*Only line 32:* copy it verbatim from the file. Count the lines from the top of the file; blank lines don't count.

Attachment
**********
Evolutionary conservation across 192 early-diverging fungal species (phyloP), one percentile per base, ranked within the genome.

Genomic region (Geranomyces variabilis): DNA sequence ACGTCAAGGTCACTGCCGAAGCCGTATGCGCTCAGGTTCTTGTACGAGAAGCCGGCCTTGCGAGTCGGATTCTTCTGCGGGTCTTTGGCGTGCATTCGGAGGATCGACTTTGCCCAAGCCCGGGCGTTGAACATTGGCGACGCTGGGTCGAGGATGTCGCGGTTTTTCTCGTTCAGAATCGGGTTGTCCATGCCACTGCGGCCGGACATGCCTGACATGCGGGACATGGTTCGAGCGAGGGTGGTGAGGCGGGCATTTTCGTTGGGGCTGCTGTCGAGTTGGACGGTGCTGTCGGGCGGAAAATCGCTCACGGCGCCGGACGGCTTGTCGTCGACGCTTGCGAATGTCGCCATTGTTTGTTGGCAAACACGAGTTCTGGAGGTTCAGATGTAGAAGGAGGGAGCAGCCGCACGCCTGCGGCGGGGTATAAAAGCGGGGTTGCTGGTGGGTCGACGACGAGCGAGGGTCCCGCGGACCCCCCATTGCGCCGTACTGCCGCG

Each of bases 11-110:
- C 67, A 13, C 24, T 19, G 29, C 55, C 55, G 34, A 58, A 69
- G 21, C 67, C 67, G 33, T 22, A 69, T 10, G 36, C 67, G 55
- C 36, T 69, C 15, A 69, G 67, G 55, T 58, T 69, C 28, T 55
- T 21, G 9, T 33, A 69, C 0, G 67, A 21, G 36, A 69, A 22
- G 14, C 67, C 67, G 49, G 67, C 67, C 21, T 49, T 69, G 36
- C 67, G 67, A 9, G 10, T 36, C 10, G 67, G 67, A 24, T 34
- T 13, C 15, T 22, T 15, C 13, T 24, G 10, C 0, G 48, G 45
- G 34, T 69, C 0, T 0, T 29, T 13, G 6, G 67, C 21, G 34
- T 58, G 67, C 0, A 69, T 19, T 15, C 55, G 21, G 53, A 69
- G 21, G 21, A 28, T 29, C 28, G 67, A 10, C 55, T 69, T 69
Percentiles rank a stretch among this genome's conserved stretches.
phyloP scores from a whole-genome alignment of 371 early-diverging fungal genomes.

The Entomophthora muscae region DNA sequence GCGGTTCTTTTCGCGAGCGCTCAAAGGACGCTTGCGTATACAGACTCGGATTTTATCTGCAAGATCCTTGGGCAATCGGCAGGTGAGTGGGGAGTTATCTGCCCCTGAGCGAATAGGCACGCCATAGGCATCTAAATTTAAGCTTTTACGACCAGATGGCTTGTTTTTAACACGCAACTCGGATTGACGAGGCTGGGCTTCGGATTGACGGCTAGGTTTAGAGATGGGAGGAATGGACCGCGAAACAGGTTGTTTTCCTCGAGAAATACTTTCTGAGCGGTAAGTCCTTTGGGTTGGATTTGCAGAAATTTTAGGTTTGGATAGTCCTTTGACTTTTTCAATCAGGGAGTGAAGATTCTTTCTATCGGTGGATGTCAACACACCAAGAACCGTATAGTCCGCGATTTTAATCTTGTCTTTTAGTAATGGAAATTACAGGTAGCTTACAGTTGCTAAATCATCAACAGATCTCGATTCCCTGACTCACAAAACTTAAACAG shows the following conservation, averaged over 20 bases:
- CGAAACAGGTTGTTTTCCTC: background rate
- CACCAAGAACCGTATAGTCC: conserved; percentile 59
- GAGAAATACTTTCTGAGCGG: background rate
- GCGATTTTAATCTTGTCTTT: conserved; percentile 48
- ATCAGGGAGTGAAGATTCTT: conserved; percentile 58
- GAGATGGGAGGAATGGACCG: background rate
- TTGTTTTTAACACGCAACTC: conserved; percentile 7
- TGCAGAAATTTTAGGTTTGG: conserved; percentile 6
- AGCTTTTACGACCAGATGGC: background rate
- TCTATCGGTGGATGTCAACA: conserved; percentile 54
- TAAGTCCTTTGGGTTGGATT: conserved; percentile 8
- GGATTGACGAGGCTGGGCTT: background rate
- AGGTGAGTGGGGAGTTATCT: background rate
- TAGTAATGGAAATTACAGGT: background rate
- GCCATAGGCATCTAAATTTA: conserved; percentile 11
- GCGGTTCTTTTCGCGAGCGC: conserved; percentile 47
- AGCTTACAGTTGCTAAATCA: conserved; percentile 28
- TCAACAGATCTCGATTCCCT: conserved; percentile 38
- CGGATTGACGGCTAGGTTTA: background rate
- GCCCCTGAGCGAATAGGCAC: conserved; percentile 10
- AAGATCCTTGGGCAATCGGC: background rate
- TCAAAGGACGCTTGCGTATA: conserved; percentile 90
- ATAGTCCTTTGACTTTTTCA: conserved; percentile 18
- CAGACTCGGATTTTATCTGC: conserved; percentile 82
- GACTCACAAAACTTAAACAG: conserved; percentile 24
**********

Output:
- GCGGTTCTTTTCGCGAGCGC: conserved; percentile 47